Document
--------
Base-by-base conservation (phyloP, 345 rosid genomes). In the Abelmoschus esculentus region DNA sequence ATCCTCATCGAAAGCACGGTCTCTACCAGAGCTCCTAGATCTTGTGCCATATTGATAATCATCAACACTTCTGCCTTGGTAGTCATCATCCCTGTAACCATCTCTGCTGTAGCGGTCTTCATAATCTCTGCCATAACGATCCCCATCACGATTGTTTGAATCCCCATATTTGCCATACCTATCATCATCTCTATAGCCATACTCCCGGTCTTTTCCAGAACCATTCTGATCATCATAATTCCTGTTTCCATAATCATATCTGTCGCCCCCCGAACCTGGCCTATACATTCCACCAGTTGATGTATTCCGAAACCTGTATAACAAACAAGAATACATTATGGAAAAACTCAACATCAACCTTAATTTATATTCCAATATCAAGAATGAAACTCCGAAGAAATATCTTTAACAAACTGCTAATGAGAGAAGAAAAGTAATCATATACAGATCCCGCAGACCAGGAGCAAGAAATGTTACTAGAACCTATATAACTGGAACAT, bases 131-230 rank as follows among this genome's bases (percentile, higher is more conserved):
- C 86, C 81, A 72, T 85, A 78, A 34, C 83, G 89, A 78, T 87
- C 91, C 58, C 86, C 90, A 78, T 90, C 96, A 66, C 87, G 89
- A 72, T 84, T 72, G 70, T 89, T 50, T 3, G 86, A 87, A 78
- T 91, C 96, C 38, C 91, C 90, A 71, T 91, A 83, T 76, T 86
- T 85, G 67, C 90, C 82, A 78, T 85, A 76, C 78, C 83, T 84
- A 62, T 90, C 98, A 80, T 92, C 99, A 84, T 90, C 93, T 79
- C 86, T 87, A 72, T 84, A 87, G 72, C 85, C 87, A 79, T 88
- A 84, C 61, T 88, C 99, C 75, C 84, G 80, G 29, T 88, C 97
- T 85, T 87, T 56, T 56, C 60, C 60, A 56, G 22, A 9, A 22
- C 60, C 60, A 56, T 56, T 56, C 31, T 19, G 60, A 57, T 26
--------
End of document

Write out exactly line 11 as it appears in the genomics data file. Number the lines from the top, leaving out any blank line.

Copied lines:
- C 60, C 60, A 56, T 56, T 56, C 31, T 19, G 60, A 57, T 26